June 1991 Forecast -- Flux Range 161 - 251

by Roy, AD5Q - Houston, Texas

It is late spring, and 15 Meters is supposed to be at the peak of its season. All is not right, and the awesome conditions I have been promising y'all have not materialized. Instead, we get awesome solar flares, geomagnetic storms and aurora borealis visible all the way to Florida. When the W4's on 40 start echoing like Russians, you know something is wrong on the sun. Fortunately the sun rotates, and this disturbance is on the other side at this writing. It will come around again, but hopefully not until after Field Day.

As things return to normal, we can look for great openings on 15 to Europe, Russia, the Middle East and Africa in the evenings. If these openings fail us on 15, we will still have them on 20. Europe should also be open for much of the day on 15, with openings to the Far East in the late morning to around noon. Since our solar fluxes are generally lower this year, these openings will be less reliable than in the past few years. Some long path signals are coming through in the first three hours after sunrise, and this westerly path should be watched for exotic African calls. Most DX activity, however, is on 20. As we move into summer, low MUFs will become more of a factor for 15 meter day paths. Since 10 is wholly out of season, summer DX activity will mostly be concentrated on one band: 20. No bands are really good for day path DX in midsummer.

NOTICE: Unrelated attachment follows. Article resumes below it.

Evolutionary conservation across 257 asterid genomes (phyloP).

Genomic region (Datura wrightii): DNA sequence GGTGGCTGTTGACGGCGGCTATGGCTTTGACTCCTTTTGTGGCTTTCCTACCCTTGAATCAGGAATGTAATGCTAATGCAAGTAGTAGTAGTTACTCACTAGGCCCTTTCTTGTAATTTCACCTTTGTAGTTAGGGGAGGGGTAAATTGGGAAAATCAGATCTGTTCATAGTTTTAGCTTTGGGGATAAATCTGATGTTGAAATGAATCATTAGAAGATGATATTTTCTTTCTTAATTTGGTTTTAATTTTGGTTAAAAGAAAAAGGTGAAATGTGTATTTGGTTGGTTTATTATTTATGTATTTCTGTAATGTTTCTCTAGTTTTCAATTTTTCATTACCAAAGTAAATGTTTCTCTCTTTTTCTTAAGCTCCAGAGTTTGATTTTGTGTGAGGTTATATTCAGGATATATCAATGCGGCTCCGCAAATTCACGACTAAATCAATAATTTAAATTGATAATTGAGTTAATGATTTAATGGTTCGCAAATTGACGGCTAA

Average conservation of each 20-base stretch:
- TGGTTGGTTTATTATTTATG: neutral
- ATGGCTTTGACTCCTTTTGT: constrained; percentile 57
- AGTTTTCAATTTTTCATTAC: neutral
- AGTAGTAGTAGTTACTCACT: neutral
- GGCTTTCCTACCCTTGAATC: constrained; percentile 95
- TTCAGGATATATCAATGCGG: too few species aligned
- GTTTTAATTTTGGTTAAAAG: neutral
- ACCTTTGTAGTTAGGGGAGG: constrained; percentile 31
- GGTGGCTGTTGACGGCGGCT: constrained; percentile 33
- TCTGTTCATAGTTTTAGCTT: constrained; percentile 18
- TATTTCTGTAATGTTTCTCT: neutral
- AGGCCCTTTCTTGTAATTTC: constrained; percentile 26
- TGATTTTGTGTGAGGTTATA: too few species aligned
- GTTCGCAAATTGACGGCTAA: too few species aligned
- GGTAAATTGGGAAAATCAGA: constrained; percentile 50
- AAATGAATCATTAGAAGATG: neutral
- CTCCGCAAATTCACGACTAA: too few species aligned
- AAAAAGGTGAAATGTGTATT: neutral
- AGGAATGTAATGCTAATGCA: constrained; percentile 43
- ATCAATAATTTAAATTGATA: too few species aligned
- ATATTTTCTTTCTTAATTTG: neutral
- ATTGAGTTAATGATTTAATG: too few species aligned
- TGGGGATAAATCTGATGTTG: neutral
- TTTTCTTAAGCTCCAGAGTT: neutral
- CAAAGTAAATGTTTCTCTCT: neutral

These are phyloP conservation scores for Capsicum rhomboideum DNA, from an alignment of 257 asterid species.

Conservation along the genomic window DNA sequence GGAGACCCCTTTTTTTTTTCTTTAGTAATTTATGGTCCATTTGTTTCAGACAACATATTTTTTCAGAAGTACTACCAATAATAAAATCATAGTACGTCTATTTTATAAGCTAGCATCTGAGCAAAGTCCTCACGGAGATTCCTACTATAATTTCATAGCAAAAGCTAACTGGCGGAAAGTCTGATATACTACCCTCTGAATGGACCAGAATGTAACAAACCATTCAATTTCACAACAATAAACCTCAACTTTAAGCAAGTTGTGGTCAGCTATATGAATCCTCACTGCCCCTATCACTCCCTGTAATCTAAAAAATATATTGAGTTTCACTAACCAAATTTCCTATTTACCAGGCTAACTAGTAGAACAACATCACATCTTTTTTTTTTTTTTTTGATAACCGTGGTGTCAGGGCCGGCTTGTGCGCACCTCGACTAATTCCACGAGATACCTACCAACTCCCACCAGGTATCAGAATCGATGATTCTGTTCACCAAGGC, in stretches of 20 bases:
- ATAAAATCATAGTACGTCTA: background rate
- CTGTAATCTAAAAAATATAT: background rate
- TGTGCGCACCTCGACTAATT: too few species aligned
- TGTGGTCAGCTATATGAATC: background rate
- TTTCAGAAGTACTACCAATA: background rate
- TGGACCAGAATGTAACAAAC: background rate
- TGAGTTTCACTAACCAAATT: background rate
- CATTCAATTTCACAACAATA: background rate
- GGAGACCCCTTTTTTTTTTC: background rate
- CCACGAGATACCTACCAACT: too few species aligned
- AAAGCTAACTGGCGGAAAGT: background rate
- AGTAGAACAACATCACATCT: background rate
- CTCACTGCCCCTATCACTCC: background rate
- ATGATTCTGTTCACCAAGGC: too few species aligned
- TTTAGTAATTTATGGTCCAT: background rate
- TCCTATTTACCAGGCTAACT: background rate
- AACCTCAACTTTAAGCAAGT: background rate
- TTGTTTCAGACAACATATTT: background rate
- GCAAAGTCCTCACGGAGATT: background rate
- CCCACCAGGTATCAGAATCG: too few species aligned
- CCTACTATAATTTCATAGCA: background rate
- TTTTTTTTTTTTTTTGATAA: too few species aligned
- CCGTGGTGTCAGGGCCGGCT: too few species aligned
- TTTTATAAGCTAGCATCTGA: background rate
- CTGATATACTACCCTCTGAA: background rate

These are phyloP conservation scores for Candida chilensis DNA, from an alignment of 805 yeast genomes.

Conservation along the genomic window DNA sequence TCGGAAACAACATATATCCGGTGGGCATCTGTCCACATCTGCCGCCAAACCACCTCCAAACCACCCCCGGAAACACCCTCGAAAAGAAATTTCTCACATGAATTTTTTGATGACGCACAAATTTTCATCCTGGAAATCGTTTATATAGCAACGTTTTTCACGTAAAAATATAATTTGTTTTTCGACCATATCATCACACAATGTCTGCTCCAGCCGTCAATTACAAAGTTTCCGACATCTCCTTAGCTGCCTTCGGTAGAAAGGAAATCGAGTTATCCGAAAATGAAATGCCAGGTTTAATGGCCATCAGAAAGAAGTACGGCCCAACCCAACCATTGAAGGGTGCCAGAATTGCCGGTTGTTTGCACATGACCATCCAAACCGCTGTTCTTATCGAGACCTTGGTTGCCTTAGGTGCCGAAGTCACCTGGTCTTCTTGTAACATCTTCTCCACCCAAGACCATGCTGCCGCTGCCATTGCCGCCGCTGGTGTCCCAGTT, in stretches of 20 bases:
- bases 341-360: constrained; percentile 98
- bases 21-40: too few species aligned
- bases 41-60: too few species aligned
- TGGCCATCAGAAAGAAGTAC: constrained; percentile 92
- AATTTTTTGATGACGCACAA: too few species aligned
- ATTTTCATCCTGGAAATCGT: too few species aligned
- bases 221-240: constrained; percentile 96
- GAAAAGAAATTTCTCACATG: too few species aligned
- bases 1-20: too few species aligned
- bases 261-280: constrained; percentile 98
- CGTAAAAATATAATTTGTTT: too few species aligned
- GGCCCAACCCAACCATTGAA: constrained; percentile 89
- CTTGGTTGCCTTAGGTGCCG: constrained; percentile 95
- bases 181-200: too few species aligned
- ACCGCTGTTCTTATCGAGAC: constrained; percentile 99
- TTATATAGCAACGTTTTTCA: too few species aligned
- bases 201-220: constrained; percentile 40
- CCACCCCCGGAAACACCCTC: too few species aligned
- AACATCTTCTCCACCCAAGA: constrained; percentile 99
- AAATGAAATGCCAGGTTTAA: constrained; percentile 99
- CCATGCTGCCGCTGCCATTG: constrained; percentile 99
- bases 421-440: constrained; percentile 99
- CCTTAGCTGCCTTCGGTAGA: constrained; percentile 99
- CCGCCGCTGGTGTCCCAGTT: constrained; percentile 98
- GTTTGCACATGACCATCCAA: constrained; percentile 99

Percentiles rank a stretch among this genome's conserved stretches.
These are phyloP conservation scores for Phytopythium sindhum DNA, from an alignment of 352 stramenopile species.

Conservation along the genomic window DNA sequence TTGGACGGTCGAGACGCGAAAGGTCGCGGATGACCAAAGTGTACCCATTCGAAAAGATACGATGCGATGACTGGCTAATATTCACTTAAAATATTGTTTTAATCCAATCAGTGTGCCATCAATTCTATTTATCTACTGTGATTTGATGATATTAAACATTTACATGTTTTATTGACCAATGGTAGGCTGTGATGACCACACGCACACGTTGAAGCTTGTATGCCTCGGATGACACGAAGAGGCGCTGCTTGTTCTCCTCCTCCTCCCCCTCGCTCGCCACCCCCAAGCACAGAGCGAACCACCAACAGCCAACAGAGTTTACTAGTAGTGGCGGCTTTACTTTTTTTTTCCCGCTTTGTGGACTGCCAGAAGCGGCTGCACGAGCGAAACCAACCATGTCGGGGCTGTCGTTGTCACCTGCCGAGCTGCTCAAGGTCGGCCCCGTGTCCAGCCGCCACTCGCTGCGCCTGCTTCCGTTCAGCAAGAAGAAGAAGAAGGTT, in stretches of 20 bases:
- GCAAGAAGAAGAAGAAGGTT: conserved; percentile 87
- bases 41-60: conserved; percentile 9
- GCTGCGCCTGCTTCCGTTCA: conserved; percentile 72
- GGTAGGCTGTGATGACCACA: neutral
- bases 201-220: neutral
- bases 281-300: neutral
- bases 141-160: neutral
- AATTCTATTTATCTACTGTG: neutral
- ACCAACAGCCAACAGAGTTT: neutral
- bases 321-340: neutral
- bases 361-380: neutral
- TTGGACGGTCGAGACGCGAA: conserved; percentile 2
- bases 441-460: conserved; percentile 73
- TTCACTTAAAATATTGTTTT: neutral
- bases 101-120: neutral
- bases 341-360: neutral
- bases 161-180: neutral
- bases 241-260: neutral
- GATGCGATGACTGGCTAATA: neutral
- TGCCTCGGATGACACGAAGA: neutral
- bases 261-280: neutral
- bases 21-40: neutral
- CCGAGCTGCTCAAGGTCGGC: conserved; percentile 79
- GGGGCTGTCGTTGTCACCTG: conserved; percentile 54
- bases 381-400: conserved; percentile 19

To get the most out of 20, tune carefully across the band in the evening for calls from Africa and the Mid-East (most of the activity will be from Europe and Russia). If you are up after midnight, look for Pacific and Asian DX. The most spectacular openings, however, are during the first two hours after sunrise. Indian Ocean stations come from the southwest, Africa from the west (both long path), and all of Asia from the northwest. The NW route is a grey line path, and is open beyond Asia - to the south Indian Ocean and Antarctica.

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